Abraham Verghese identifies himself primarily as a physician — medicine is his first love — and then as a writer. Born to Indian parents in Ethiopia and currently a Professor of Medicine at Stanford University, Dr. Verghese, 67, is known for his focus on healing in an era where technology often overwhelms the human side of medicine.
After two non-fiction books — My Own Country and The Tennis Partner — his debut fiction novel, Cutting for Stone (2009), a family saga that moves between Ethiopia and New York, became a bestseller. His latest, The Covenant of Water (Atlantic Books, distributed by Penguin, May 2023), is a sweeping epic about a Christian family in Kerala spanning eight decades.
Medicine, history, culture, family and love form the themes of his work with some autobiographical elements. Edited excerpts from an interview:
How did the idea for ‘The Covenant of Water’ come about?
I was searching for a locale for another novel, and came across this wonderful manuscript that my mother had written when she was in her 70s. She had been asked by my five-year-old niece, who was born in America, ‘Ammachi, what was it like when you were a little girl?’, and my mother was so taken with the question that she’d handwritten this 100-page manuscript with illustrations to give her granddaughter some sense of how completely different her life, two generations earlier, had been on another continent. Those stories were very familiar to me. I knew Kerala well from the time I’d spent summer vacations there, but they just sort of reminded me how rich that community was and gave me the confidence to try and set the new novel there.
At over 700 pages, it is a doorstopper, too long as some readers have observed.
I think modern tastes probably tend to run to something much shorter, slice-of-life things. I think everybody comes to it through their own taste, you can’t write entirely for market forces or the current taste. You have to write what you want to write and what you’re capable of, and you have to have the faith of an editor. I think the hardest thing is being objective about your own writing and I had an editor who was utterly confident that the length wasn’t the issue. The issue was he and I just making this a compelling story. It wasn’t about cutting it to make it the opposite of a doorstopper, which would be, I don’t know, a little paperweight on your desk.
Any essential truths the novel conveys for readers to take away?
I think all novels, if they’re successful, are conveying a truth. It was Camus who said something like ‘fiction is the lie through which we tell the truth’. If a novel resonates with a reader, it’s often very individual to them. It’s not like the author is hammering some generalised lesson for the reader to take away. The beauty of writing is, you as a writer provide the words and the readers provide their imagination.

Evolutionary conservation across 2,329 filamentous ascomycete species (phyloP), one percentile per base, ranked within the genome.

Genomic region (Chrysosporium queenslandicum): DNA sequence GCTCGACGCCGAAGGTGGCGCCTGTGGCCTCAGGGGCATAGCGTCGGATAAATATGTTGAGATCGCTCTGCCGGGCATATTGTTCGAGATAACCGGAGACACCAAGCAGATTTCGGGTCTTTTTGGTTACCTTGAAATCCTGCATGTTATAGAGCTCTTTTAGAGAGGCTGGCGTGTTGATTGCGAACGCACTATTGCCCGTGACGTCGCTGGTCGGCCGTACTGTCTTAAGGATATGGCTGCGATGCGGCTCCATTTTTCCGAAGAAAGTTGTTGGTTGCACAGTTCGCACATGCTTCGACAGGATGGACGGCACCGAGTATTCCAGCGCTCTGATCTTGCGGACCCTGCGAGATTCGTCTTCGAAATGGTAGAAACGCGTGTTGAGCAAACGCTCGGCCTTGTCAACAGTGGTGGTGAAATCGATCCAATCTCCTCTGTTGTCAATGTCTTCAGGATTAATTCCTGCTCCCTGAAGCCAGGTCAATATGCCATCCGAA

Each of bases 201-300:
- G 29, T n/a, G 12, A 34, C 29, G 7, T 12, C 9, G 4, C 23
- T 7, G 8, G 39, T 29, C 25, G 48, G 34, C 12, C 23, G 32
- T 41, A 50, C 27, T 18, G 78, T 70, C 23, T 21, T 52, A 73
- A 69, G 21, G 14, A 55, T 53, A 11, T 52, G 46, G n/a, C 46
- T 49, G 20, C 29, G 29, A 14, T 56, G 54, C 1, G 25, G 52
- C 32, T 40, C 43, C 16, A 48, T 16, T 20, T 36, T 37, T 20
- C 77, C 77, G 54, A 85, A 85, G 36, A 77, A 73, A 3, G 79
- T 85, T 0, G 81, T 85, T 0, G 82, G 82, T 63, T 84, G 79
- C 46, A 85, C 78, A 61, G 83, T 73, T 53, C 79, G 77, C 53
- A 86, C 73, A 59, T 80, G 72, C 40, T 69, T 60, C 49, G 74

I’d love it if the reader took away a sense of identifying with the characters and resonating with their lives and struggles, and maybe even feeling armed in some way with the lessons they may have learned from watching this other world play out.
You are fond of quoting that line of Camus’s. Why?
Because I increasingly hear my physician colleagues say ‘I’m a serious guy, I read only non-fiction’, as if fiction has nothing to offer. I tell them how slavery ended in America; it wasn’t the president or a politician but the book Uncle Tom’s Cabin (1852). Similarly, in England, The Citadel (1937), a book describing medicine in a small mining town, captured public attention and that was the genesis of the National Health Service. For someone to feel that fiction is somehow made up and therefore not important is the opposite of what I believe.
Was the transition from non-fiction to fiction easy?
With fiction, you’re completely liberated. You can make it up, you can go back in time, you can go into people’s heads, you can go into the afterlife and come back but you have to work 10 times harder to keep the readers’ interest. With non-fiction, you really can’t invent, you can’t make up; you can rearrange, dramatise, but you can’t simply invent. I find them both challenging in their own way.
Going forward, would it be more of fiction from you?
I can’t rule out that I wouldn’t ever write another non-fiction, I well might. Having dabbled in fiction I think really that is where my next book will be.
I’m thinking more and more that I’ve set one novel in Ethiopia, the land of my birth, another in Kerala, the land of my ancestry, but I’ve lived the better part of my career in the U.S. So, the third novel, whatever it is, will be set somewhere in America but I don’t know in what time period or where.
Your thoughts on the recent trend of rewriting books to purge them of offensive or racist words?
It is a tricky thing. How far back do you go to correct the ills of humans against humans? I sort of object to censorship in any form unless it is truly inciting violence or something like that. I think we are seeing a disturbing trend, not just of political correctness in terms of removing objects from the past, but the other way around where we are warring about what our children are exposed to and banning books. If you don’t like it, don’t read it.
I’m an optimist, hoping that opinion will swing back and bring people to their senses.
The interviewer is a Bengaluru-based independent journalist and writer.